The Other Battle in Europe
Abortion Attacks, Pro-Lifers Defend the Innocent

Steven Mosher
written by Carlos Beltramo
March 21, 2022
Reproduced with Permission
Population Research Institute

In Europe, events can happen quickly. We now have a war in Ukraine that a month ago we didn't expect. But not even a European war will stop abortion boosters from continuing their own perpetual war to expand the abortion agenda.

Less than a month ago, President Macron told the European Parliament that one of his goals was to invent a "right to abortion" for all of Europe. Although Macron is currently focused on how to deal with Putin and his aggression against Ukraine, the abortion promoters are pressing on.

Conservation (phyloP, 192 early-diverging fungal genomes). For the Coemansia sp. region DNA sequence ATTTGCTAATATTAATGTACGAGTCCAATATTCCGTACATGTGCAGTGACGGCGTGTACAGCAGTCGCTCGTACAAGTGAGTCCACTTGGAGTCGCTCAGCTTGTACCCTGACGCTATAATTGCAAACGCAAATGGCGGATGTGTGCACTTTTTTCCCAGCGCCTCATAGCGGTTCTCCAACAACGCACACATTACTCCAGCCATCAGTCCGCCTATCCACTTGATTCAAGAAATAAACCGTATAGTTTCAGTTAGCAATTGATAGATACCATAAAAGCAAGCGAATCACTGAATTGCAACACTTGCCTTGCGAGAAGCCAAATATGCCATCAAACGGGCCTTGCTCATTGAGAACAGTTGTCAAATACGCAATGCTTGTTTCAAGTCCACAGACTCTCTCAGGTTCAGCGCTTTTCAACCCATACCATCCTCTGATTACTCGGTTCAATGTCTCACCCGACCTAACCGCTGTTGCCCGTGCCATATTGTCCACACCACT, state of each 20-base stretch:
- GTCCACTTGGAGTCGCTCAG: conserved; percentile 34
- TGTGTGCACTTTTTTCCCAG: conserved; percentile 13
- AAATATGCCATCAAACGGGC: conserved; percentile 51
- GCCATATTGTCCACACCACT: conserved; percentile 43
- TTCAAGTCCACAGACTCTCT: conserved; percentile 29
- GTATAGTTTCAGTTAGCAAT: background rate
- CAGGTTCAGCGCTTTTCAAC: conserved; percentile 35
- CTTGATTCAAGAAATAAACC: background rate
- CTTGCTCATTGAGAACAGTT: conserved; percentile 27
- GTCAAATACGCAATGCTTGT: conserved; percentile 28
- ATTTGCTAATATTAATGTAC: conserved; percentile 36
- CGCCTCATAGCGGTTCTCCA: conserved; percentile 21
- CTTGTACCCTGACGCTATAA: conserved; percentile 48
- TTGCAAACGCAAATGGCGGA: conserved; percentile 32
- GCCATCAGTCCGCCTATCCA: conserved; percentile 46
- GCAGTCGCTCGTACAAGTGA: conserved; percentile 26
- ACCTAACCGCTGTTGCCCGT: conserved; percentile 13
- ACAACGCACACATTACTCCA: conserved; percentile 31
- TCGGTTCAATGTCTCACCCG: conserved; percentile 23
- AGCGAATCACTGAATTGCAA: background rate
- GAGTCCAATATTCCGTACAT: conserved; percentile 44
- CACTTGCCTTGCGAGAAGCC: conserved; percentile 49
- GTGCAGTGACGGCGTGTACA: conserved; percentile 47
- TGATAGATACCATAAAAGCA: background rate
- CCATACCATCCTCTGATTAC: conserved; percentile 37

Now that public attention is focused on the war, pro-abortion forces in France and Spain are going full speed ahead.

Vive La France... Unless You Are an Unborn Child!

On Wednesday, February 23, the French Parliament passed a law extending the legal time limit for free abortion - that is, for any cause - from 12 to 14 weeks. The vote leaves no doubt about the position of the French political class on abortion: 135 deputies voted in favor of the expansion of abortion and only 47 opposed it. In addition, the 48-hour waiting period (between the scheduling of an abortion to the date the abortion is performed) - a time that was the last chance for a woman's unborn child - was eliminated.

The promoters of the new law also sought to eliminate the right of conscientious objection for doctors and nurses. In the end, that change was not approved thanks to pressure from political groups opposed to Macron.